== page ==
The head of a white she-wolf appears on a giant screen. Her eyes are yellow. The stage is tinged pink. Bizarrap, perched in his spaceship/DJ booth, presses a button, and we hear: “Pa’ tipos como tú, uh, uh, uuuuh” [For guys like you, uh, uh, uuuuh]. From there, the 15,000 people who fill the venue unceremoniously hurl insults at Gerard Piqué — Shakira’s ex and the target of her hit song with Bizarrap.
Maria, Luis and Pablo (7, 9 and 12 years old) blast the former football player in the company of their parents. They all dance. The whole family seems to despise him; the audience joyfully insults him. Shakira has no idea where she is: she only appears on the screen as a drawing, the same one that appears in the video of the song, from the famous Sessions 53.
The new life that the Argentine breathes into the songs is one of the keys to the appeal of Bizarrap’s concerts: he cuts the songs, mixes them, transforms them... None of the tunes sounds in full: it is about creating lures every 30 seconds, replacing one sound and visual incentive with another. Quickly. Bang, bang. Some songs seem new, but they’re always recognizable, either through the chorus or the main rhythm. For example, some audiences could tire of more rap-style pieces, so Bizarrap speeds them up with a danceable base (e.g., songs by Paulo Londra and Duki). The Argentine accompanies the songs with arm movements, puts on and takes off his headphones, presses little buttons, touches the keys... Around him, licks of fire appear, fireworks explode, smoke cannons go off... An obligatory show to make up for the lack of musicians and singers. The concerts are short — exactly 60 minutes — so there’s no time to get bored. Bizarrap’s own image is also suggestive; he doesn’t show his face, which is covered with silver glasses and a dark cap. At the end, he comes out of the DJ booth, wearing a black T-shirt and revealing that, like many of the concertgoers, he is wearing athletic shorts.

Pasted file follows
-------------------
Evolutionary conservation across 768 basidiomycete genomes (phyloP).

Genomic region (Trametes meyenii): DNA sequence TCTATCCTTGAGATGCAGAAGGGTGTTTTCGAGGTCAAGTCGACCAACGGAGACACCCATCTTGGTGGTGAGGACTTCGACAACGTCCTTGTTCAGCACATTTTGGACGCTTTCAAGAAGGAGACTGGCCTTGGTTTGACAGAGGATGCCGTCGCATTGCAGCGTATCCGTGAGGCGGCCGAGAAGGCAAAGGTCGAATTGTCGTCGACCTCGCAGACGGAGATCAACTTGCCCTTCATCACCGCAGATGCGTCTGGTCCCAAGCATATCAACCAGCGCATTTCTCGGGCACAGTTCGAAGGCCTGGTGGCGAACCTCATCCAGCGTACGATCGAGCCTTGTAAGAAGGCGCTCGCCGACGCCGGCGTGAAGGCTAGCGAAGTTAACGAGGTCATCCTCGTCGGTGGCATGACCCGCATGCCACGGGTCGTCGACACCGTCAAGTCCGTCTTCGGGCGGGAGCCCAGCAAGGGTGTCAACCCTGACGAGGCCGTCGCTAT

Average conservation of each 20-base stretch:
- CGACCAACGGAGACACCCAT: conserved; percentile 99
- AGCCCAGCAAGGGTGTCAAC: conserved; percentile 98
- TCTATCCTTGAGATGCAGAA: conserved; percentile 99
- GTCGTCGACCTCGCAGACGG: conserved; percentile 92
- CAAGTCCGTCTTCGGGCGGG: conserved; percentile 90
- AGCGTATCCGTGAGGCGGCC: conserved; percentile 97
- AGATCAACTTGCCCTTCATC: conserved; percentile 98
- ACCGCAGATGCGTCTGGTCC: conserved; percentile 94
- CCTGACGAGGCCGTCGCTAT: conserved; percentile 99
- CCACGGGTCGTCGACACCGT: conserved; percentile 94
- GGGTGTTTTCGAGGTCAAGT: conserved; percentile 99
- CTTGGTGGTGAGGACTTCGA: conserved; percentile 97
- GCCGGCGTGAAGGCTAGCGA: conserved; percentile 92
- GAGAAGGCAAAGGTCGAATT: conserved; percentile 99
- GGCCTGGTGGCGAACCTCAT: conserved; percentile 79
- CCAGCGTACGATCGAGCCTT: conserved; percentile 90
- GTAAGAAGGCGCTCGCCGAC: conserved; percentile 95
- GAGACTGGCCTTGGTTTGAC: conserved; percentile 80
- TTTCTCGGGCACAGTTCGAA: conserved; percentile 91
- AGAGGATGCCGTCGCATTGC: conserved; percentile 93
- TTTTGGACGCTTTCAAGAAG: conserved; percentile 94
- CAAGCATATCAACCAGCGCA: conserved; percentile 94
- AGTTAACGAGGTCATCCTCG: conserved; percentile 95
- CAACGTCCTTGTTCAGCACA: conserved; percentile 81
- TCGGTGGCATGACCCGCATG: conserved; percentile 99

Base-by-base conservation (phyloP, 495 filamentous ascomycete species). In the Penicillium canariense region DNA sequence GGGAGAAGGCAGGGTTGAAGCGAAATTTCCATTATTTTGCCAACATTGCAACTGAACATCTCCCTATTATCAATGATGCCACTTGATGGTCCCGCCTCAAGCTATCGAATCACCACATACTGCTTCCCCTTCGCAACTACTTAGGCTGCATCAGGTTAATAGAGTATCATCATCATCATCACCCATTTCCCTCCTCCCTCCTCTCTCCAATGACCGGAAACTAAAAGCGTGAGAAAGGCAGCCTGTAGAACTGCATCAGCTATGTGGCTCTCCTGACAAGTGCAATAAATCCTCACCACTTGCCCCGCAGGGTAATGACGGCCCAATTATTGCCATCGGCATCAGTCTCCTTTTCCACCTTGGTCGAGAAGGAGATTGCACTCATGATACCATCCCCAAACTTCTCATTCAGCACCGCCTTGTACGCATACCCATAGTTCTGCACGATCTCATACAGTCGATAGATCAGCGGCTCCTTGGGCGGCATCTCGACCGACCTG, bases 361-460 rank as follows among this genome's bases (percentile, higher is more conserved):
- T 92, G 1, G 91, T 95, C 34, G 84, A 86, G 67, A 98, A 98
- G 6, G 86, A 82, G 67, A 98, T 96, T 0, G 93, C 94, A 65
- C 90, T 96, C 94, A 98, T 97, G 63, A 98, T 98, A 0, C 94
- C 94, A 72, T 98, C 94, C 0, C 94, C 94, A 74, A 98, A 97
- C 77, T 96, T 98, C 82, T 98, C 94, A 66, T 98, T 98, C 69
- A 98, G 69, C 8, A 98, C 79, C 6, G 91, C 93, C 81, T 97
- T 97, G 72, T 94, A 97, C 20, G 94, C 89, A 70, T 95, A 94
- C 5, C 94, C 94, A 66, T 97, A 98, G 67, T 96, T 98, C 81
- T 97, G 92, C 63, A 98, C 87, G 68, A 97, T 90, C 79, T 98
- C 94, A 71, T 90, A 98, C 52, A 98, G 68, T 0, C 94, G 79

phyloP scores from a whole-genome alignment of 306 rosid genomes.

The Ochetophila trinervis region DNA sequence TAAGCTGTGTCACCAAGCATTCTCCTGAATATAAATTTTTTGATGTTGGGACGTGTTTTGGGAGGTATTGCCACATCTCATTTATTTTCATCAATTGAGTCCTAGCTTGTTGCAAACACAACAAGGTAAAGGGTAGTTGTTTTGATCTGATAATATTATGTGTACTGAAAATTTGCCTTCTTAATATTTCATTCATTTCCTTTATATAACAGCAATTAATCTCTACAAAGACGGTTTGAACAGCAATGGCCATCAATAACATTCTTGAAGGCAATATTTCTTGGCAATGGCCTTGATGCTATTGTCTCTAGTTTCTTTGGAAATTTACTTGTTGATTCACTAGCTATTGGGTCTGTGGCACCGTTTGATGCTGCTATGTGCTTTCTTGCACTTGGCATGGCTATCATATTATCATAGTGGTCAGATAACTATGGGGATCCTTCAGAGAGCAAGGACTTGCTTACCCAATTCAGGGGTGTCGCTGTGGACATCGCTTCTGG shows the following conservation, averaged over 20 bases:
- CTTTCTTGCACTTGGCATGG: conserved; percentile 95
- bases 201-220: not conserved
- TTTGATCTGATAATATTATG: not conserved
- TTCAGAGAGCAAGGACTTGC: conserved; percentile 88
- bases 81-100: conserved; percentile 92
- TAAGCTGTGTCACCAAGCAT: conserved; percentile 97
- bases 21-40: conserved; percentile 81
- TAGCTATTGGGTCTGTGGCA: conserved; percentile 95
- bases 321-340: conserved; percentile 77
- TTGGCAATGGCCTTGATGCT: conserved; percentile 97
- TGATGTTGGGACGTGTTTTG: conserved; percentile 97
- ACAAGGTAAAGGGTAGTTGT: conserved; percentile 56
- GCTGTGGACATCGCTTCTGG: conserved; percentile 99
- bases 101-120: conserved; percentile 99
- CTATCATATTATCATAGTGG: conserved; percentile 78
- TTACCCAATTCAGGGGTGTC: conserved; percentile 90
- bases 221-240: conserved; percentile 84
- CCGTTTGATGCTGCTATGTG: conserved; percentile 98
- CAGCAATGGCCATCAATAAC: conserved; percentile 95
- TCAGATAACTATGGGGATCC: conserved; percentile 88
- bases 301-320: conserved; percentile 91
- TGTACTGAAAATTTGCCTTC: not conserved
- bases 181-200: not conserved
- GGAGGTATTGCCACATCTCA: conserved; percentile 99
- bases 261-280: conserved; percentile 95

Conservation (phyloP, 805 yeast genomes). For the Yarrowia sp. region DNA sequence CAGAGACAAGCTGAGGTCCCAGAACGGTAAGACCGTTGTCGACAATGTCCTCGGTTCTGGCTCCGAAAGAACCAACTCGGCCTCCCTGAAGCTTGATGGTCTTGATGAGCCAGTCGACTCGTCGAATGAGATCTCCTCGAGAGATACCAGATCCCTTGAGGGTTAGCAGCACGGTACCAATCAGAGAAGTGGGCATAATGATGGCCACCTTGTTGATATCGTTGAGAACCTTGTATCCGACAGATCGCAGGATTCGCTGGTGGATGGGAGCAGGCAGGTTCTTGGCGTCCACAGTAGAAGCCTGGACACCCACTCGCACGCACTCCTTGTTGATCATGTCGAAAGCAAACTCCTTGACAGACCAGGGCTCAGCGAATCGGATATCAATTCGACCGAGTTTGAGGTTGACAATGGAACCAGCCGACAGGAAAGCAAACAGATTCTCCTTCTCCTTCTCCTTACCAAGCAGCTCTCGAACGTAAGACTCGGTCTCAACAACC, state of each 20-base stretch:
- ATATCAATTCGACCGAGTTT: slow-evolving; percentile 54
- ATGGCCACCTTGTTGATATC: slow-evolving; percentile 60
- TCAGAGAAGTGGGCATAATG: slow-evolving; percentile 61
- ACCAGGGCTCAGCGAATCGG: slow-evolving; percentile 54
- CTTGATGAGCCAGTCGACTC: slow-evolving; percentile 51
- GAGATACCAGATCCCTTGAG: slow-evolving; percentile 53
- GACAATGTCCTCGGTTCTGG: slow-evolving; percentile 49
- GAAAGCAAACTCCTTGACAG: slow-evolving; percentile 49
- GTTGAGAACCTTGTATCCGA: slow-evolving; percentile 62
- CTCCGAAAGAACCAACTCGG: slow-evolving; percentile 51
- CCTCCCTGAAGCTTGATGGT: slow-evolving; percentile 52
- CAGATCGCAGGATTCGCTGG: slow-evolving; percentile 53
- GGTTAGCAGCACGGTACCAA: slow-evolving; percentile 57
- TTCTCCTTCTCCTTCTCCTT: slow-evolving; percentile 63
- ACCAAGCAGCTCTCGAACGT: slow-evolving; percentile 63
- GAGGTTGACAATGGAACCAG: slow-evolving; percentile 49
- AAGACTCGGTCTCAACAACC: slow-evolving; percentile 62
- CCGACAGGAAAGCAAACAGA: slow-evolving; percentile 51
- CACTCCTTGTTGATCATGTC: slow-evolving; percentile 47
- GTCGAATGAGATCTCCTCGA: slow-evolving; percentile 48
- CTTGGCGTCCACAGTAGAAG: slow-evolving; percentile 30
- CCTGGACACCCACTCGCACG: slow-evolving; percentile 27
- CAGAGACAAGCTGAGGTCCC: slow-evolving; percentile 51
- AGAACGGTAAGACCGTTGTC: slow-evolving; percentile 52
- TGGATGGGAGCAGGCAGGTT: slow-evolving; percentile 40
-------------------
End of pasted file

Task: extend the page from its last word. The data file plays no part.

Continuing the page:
He could have done without performing the second-to-last song, Tres estrellas en el conjunto [Three Stars in the Set], the song he and Duki composed to celebrate Argentina’s triumph in the recent World Cup in Qatar. The song offers little outside the soccer context. Instead of taking out an Argentine flag, he displayed Malaga’s purple and green flag; needless to say, it went over well. The finale was Quédate [Stay] as Sessions 52 is known; Bizarrap recorded it last year with Quevedo in the Canary Islands. It was 2:30 a.m. and it wasn’t a song; it was unrestrained music. The only thing missing was one of those giant hands in the audience with the words “great song” emblazoned on it.